Reading Ahmednasi Abdullahi's diatribe against the United States' foreign policy in the Sunday Nation, this blogger is compelled to ask: What, exactly, would one expect of the world's policeman? (The duplicity of America's foreign policy, 11/08/13) In the relatively uncomplicated world of the Cold War, foreign policy was reduced to an either/or equation: you were either in the Western Bloc (the US, the United Kingdom, France, Germany, Canada, Australia, et al) or you were in the Soviet Bloc, led by the erstwhile Union of Soviet Socialists Republics. Then came the event the Western Bloc had been working towards, the fall of the Berlin Wall and with it the Soviet Union. For a time, the world had only one hyperpower, though in the past decade the United States' stature has diminished because of the 2001 terrorist strike by al Qaeda and the decade of war in the Middle East.
Many, wrongly, assumed that the United States would prosecute its foreign policy with them in mind. Nothing in US history suggests that this would or could happen. When Calvin Coolidge declared that the [chief] business of America is business, he signalled to the rest of the world that US foreign policy would be guided by its desire to dominate the world markets for its own profit. Nothing in the intervening century or so suggests that US foreign policy has shifted to taking into account the interests of its interlocutors ahead of its own. So, we ask again, in pursuing its interests in the Middle East, what would Mr Abdullahi have President Obama do?
What we must consider is how the Middle East will react to US policy. The options, especially for the dictatorships that agree with the US line, are severely limited. If they wish to trade successfully in the world, they must take into account how the world's most vibrant market will react to their moves. China has come to appreciate the special place the US occupies in world markets that even while it rises as a powerful counterforce to the United States in Asia, it will not do anything that will jeopardise its relationship with the world's leader in banking, finance and technology.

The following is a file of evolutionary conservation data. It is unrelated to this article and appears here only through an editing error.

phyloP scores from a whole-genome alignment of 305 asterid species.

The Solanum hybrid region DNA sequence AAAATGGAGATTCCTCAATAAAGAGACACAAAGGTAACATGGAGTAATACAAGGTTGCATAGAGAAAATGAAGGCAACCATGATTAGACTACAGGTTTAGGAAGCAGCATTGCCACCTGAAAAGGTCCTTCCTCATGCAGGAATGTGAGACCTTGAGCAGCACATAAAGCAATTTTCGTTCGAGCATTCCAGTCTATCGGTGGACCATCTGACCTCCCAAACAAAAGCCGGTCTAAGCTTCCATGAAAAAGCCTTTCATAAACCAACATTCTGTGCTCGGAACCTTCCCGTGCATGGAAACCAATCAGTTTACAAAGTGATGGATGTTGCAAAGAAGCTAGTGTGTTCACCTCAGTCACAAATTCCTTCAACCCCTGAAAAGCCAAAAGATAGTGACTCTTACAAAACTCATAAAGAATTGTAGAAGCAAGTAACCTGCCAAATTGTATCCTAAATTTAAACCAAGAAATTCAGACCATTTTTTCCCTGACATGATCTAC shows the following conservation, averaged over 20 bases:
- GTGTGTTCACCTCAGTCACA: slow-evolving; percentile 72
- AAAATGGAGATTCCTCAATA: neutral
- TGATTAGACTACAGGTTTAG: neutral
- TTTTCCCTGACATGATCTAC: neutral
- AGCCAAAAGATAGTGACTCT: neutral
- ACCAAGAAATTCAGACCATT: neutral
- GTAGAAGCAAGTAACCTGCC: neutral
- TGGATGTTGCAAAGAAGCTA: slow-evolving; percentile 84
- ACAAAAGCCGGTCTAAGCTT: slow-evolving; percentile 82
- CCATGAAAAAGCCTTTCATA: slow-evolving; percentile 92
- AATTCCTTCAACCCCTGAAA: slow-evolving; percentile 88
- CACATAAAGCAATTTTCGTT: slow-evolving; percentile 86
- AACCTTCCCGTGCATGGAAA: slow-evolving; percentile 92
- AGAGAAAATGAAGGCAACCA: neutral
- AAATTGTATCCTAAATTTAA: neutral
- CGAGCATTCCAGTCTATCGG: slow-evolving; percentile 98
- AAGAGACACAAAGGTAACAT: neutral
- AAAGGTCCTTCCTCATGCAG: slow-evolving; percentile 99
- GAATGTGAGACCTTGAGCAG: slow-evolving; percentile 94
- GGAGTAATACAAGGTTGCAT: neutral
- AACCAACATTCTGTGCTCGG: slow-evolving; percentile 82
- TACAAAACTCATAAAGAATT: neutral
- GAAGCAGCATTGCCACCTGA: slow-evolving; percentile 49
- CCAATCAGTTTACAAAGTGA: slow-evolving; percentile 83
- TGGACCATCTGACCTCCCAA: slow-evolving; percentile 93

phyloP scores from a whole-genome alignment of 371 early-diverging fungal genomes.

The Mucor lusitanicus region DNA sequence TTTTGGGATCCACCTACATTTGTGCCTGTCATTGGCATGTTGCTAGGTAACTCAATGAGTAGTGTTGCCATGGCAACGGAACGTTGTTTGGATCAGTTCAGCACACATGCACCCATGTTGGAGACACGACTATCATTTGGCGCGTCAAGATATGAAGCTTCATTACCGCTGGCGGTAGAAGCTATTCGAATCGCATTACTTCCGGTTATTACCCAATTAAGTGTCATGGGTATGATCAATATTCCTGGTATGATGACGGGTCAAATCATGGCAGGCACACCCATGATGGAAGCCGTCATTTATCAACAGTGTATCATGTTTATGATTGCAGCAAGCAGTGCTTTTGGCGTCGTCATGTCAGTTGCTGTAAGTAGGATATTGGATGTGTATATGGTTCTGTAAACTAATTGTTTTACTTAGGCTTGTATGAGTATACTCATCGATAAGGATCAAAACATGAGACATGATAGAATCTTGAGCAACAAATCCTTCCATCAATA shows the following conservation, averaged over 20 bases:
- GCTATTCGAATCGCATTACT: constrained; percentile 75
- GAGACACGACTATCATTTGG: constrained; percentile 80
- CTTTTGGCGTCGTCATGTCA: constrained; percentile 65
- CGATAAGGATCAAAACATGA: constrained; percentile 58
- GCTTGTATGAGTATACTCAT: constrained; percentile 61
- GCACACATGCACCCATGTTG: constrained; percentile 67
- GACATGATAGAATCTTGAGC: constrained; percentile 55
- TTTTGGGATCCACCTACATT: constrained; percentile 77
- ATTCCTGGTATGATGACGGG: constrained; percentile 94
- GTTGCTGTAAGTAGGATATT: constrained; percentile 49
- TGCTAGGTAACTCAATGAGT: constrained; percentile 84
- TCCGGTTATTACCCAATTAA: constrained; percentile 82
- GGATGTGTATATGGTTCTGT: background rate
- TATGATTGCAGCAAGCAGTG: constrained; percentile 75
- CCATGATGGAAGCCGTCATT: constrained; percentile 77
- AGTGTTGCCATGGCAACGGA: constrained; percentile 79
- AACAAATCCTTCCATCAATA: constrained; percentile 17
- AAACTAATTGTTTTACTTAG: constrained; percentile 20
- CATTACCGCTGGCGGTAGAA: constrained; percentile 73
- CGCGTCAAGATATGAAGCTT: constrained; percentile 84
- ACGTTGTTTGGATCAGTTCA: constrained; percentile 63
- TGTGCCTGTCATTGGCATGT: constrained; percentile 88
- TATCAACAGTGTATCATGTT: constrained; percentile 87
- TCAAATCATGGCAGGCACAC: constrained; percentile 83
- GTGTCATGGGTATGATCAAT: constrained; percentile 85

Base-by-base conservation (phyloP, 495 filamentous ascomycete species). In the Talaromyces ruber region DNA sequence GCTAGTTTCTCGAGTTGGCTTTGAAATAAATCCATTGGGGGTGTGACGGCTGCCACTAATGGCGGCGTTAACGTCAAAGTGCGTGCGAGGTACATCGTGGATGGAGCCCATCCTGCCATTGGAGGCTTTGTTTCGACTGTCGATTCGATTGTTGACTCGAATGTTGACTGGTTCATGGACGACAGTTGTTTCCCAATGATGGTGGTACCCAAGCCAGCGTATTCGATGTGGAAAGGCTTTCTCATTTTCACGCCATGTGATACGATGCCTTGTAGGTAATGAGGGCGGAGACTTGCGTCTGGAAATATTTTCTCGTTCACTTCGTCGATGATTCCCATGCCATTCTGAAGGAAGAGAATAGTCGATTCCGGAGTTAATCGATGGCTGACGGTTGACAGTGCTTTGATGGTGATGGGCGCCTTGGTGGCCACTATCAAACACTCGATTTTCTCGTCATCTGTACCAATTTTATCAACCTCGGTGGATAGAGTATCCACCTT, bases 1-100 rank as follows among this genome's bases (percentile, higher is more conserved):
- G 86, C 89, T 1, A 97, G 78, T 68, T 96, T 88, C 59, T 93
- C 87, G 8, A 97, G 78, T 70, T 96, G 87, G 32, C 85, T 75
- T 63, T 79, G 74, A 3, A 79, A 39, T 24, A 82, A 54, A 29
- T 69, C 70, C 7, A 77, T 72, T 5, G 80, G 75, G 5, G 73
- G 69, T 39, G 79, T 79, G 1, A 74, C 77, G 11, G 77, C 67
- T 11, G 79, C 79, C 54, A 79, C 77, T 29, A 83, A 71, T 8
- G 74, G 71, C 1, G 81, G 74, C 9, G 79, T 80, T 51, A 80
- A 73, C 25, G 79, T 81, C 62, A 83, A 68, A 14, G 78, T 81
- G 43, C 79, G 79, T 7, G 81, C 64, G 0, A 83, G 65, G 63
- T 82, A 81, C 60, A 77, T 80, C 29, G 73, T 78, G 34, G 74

These are the choices that confront the dictators in the Middle East. If they dare pursue policies that place American interests at risk, they know that their legitimacy in the Middle East, in their homelands and in the corridors of world finance will come under increased pressure. Whenever there is a hiccup in the supply of crude oil, it is only after the United States starts to feel the pinch in the spot market that Saudi Arabia, the country with the largest spare capacity, will lead the rest of the OPEC to pursue policies designed to calm the oil market.
In his first major address to the Arab world, Barack Obama promised to listen more and to promote the rule of law and the interests of the people in the governments of their choice. His naivete was charming. Realpolik eventually put paid to his lofty goals. He has a constituency to appease back home. American voters, especially the committed hardcore that votes in party primaries and caucuses, will not stand idly by as the US President places the interests of foreign powers ahead of those of the United States. They will punish the President by electing Representatives and Senators who will make it their mission to scuttle all his foreign policy plans. Mr Obama, regardless of his personal abhorrence for the use of drones in undeclared wars, will continue to pursue America's enemies if it means maintaining peace at home. The US voters will force him to retreat on his programme of spying on the electronic communications of Americans, but they will not forgive him if he does so too for foreigners out to destroy the American Way of Life.
This is the reality that Mr Abdullahi must grapple with. If the United States was a world government, and the citizens of Yemen, Iraq, Afghanistan, Pakistan and Egypt had a say in its foreign policy, then Barack Obama would not be able to walk all over them in the name of US national security. If the United Nations, the North Atlantic Treaty Organisation, the World Bank or the International Monetary Fund had the power to compel the United States to do as it was told, then Barack Obama would always go, cap in hand, to their headquarters for permission to do what needed to be done to keep the American homeland safe. But they don't and he won't. In the words of George HW Bush, Barack Obama will never apologise for America doing what needs to be done in order to feel safe.